Does the Bush administration retaliate against reporters who don't play nice with the White House? Well, let's just say that Carol Coleman, the Washington correspondent for the Irish television network RTE, won't be interviewing President Bush again anytime soon -- or ever, for that matter.
In an interview timed to coincide with Bush's visit to Ireland over the weekend, the veteran reporter questioned the president aggressively about the U.S. invasion of Iraq and the subsequent occupation, interrupting him several times during the 11-minute exhange.
Consider it a sign of how good right-wing Republicans have become at influencing media coverage that David Bossie was a disappointed man on Monday.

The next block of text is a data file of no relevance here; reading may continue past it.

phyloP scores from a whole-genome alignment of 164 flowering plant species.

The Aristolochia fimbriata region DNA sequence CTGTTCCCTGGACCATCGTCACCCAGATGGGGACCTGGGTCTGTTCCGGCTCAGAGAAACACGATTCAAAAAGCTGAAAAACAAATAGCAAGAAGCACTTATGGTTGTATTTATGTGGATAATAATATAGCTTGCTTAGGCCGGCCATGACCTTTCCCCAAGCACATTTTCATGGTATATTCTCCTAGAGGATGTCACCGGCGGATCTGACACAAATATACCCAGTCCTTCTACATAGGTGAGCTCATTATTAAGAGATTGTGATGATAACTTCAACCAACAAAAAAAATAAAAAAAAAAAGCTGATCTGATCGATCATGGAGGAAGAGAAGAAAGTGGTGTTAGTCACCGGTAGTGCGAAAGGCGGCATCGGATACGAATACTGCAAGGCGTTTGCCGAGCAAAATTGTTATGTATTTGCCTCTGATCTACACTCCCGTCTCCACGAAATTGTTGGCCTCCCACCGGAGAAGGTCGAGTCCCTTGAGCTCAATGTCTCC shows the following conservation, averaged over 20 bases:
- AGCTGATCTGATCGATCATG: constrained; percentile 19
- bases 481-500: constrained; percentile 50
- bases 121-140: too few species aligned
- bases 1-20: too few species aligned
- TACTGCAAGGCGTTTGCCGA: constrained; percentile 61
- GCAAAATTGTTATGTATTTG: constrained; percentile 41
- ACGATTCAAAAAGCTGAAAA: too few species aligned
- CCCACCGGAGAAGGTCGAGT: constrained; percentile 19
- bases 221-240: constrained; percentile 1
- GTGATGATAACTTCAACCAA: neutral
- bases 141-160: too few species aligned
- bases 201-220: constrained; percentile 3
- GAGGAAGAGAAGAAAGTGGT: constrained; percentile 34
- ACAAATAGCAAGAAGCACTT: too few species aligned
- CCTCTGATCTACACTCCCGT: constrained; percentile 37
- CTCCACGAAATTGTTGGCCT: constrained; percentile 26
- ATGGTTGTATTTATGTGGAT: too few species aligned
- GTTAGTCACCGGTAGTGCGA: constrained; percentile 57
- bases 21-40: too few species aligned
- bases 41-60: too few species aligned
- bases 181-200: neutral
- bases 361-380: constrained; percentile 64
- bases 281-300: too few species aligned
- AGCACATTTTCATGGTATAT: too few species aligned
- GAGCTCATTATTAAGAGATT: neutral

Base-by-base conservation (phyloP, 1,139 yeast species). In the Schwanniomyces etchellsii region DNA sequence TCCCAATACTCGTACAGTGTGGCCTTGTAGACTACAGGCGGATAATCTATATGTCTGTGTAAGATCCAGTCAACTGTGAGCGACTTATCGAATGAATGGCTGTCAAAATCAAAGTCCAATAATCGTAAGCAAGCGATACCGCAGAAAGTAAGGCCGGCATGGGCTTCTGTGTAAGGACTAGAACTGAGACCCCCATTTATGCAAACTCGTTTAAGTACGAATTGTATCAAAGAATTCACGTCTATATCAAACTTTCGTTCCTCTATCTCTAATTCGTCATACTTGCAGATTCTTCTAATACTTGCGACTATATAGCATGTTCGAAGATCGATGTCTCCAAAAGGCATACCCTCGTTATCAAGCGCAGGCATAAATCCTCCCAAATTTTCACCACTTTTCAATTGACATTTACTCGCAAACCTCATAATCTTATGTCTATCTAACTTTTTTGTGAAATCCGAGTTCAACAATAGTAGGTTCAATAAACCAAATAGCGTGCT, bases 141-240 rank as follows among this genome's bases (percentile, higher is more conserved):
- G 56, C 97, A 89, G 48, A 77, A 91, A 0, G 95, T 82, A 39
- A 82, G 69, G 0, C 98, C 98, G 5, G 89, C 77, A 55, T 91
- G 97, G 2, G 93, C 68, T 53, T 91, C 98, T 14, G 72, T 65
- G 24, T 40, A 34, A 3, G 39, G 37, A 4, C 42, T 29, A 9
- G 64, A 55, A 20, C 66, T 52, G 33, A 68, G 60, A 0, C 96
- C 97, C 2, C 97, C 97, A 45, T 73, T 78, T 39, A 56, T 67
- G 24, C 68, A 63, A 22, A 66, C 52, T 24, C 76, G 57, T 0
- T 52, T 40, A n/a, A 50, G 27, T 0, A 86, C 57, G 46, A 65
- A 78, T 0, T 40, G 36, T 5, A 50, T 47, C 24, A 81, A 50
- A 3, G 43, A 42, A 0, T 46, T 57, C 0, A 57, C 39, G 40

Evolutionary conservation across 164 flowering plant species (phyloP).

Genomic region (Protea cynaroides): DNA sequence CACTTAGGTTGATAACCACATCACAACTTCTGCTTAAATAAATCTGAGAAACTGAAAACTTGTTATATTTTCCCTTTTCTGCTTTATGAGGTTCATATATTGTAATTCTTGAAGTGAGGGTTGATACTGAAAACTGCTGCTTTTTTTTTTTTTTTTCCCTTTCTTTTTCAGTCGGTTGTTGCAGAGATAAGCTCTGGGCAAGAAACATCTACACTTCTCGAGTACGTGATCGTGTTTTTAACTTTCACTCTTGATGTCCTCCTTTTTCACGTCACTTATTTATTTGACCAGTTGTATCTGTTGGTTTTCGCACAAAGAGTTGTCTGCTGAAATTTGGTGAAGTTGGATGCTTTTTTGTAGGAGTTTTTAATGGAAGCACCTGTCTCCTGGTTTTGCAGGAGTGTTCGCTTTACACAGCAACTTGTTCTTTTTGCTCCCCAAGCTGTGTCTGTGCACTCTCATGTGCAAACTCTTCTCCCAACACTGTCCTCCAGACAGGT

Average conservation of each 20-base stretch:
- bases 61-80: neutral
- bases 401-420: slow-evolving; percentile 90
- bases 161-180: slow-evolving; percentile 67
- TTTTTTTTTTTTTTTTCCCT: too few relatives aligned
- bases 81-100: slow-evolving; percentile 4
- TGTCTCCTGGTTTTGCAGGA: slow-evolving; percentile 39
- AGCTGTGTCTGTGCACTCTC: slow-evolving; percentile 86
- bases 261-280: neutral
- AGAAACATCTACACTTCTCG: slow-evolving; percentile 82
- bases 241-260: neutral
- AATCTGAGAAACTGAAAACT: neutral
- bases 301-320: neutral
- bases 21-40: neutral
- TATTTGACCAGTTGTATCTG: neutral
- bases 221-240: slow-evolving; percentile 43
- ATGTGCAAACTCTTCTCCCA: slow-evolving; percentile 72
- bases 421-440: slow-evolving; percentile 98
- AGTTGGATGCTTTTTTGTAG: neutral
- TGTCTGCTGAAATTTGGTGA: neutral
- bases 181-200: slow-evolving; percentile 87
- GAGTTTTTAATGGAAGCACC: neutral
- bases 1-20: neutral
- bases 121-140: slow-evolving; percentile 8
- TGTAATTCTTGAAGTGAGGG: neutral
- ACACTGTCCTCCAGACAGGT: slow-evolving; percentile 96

The previous evening his conservative advocacy group, Citizens United, placed an advertisement attacking Bill Clinton on seven CBS affiliates around the country, timed to run during an hour-long 60 Minutes interview about the former president's just-published autobiography.
The New York Times put U.S. politicians on notice Tuesday: If you try to mislead the American people with dishonest campaign ads, they'll sic Jim Rutenberg on you, and he'll splash your lies all over the most influential front page in the country. Or some of them, anyway. Especially if you are John Kerry. Not so much if you are President Bush.
But that's not all. The Times also served notice that any politician who goes on national television to try to mislead voters will find Elisabeth Bumiller on his or her tail, and she'll … well, never mind.